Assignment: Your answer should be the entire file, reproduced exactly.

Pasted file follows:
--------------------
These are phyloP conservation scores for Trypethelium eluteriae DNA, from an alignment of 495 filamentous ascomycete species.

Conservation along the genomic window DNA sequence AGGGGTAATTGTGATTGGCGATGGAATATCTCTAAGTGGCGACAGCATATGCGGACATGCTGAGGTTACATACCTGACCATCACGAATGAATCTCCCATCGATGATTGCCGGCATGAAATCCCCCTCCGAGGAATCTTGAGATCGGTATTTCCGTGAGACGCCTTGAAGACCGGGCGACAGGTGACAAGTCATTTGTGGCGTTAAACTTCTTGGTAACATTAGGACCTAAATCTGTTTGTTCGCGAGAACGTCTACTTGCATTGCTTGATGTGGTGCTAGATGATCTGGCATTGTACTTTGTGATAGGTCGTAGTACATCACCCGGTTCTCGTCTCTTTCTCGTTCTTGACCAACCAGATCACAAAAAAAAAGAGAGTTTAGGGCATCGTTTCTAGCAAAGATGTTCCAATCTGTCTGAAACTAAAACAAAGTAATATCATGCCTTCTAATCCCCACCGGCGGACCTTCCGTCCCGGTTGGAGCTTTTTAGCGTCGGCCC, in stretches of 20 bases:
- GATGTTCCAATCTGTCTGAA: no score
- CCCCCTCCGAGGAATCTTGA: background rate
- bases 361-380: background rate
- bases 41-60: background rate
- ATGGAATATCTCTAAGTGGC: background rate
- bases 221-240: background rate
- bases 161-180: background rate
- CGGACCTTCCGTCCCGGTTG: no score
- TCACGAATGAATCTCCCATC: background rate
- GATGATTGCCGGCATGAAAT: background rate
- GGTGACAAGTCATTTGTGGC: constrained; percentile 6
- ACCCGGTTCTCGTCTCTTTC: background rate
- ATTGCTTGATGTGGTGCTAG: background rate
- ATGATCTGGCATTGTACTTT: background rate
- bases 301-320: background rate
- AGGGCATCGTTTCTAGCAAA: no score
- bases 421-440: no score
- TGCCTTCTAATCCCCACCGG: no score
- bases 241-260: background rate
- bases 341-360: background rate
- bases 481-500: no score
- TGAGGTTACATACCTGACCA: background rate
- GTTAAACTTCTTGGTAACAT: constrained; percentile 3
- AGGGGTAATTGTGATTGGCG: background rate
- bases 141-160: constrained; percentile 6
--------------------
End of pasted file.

These are phyloP conservation scores for Trypethelium eluteriae DNA, from an alignment of 495 filamentous ascomycete species.

Conservation along the genomic window DNA sequence AGGGGTAATTGTGATTGGCGATGGAATATCTCTAAGTGGCGACAGCATATGCGGACATGCTGAGGTTACATACCTGACCATCACGAATGAATCTCCCATCGATGATTGCCGGCATGAAATCCCCCTCCGAGGAATCTTGAGATCGGTATTTCCGTGAGACGCCTTGAAGACCGGGCGACAGGTGACAAGTCATTTGTGGCGTTAAACTTCTTGGTAACATTAGGACCTAAATCTGTTTGTTCGCGAGAACGTCTACTTGCATTGCTTGATGTGGTGCTAGATGATCTGGCATTGTACTTTGTGATAGGTCGTAGTACATCACCCGGTTCTCGTCTCTTTCTCGTTCTTGACCAACCAGATCACAAAAAAAAAGAGAGTTTAGGGCATCGTTTCTAGCAAAGATGTTCCAATCTGTCTGAAACTAAAACAAAGTAATATCATGCCTTCTAATCCCCACCGGCGGACCTTCCGTCCCGGTTGGAGCTTTTTAGCGTCGGCCC, in stretches of 20 bases:
- GATGTTCCAATCTGTCTGAA: no score
- CCCCCTCCGAGGAATCTTGA: background rate
- bases 361-380: background rate
- bases 41-60: background rate
- ATGGAATATCTCTAAGTGGC: background rate
- bases 221-240: background rate
- bases 161-180: background rate
- CGGACCTTCCGTCCCGGTTG: no score
- TCACGAATGAATCTCCCATC: background rate
- GATGATTGCCGGCATGAAAT: background rate
- GGTGACAAGTCATTTGTGGC: constrained; percentile 6
- ACCCGGTTCTCGTCTCTTTC: background rate
- ATTGCTTGATGTGGTGCTAG: background rate
- ATGATCTGGCATTGTACTTT: background rate
- bases 301-320: background rate
- AGGGCATCGTTTCTAGCAAA: no score
- bases 421-440: no score
- TGCCTTCTAATCCCCACCGG: no score
- bases 241-260: background rate
- bases 341-360: background rate
- bases 481-500: no score
- TGAGGTTACATACCTGACCA: background rate
- GTTAAACTTCTTGGTAACAT: constrained; percentile 3
- AGGGGTAATTGTGATTGGCG: background rate
- bases 141-160: constrained; percentile 6